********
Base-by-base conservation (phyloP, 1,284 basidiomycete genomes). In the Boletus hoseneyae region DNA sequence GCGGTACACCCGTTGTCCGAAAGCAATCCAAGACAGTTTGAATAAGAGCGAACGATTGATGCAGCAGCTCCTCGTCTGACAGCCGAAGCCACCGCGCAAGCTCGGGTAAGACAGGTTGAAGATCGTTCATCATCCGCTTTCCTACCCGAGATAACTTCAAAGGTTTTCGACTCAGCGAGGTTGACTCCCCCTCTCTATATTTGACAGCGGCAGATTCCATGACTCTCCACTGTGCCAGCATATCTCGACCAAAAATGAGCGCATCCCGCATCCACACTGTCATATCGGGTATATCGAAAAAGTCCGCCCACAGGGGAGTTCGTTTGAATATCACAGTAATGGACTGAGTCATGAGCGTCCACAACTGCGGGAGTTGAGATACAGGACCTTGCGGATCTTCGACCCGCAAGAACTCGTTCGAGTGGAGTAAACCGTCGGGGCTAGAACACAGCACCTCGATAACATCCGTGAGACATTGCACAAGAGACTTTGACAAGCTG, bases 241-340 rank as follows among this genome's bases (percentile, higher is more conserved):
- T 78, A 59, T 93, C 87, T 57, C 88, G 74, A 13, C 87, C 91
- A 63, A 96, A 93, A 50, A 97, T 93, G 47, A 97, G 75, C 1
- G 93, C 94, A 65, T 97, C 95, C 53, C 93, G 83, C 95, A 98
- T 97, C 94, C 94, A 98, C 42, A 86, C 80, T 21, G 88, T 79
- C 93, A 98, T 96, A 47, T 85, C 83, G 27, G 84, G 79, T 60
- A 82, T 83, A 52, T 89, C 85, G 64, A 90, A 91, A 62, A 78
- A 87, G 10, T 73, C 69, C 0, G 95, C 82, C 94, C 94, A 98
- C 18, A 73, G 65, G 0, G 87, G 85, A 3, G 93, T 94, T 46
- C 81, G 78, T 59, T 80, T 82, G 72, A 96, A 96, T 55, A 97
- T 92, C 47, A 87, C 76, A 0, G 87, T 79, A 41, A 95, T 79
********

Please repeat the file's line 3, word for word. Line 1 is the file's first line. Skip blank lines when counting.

- A 63, A 96, A 93, A 50, A 97, T 93, G 47, A 97, G 75, C 1